Professor Robert Wade responds to the spokesperson of the Chinese Embassy in the UK, Zeng Rong’s letter “China irked by Taiwan title” in the Financial Times.
From Prof. Robert H. Wade
The letter from Zeng Rong, spokesperson of the Chinese Embassy in the UK, illustrates once again the determination of the Beijing government to ignore the aspirations of the population of Taiwan (“China irked by Taiwan title”, Letters, June 8).
Recent polls suggest that only a small minority, around 10 to 12 percent of respondents, favour unification with China, even when the timetable is left open-ended. These polls suggest the main reason for opposing unification is the People’s Republic of China’s political system and authoritarian culture, as compared to Taiwan’s flourishing democracy since the late 1980s. Beijing’s insistence on treating these aspirations as irrelevant is equivalent to the UK government treating the independence aspirations of some residents of Scotland as irrelevant and prohibiting a referendum on Scotland’s political future.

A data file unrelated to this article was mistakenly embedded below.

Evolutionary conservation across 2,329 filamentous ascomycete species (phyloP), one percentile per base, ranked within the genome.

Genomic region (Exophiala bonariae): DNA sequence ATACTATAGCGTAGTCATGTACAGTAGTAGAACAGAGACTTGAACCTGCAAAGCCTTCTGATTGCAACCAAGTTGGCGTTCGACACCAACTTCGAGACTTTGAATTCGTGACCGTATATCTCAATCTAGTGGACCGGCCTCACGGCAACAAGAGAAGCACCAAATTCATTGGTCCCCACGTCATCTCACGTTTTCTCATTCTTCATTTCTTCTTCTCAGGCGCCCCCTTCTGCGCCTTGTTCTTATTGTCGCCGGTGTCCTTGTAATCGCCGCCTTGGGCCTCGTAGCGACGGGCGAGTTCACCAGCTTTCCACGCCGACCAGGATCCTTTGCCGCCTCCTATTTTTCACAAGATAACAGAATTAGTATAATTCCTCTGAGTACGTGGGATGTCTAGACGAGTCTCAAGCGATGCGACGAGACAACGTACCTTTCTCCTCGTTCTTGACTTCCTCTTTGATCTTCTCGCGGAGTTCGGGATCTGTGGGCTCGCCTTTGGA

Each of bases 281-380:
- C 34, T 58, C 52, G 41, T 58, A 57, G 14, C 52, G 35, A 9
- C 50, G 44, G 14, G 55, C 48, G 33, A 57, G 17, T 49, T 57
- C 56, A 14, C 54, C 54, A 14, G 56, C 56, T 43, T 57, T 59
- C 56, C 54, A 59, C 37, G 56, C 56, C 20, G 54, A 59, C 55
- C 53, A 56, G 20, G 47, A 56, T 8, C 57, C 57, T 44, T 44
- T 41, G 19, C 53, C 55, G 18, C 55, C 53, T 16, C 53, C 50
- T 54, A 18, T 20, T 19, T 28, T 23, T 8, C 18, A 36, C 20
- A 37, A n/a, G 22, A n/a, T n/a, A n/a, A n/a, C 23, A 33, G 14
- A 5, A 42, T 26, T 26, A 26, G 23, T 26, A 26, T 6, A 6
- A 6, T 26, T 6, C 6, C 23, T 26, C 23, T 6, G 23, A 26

As the Big Read by Kathrin Hille and Demetri Sevastopulo makes clear (June 8), the US and other western nations, including the UK, may face decisions within the next several years on how much military support to give Taiwan. Preventing China from taking control of Taiwan is vital both as a push-back against the global “democratic recession”, worsening since the early 2000s, and also for the geopolitical and geoeconomics implications for the west’s defence perimeter.
The views expressed in this post are those of the author and in no way reflect those of the International Development LSE blog or the London School of Economics and Political Science.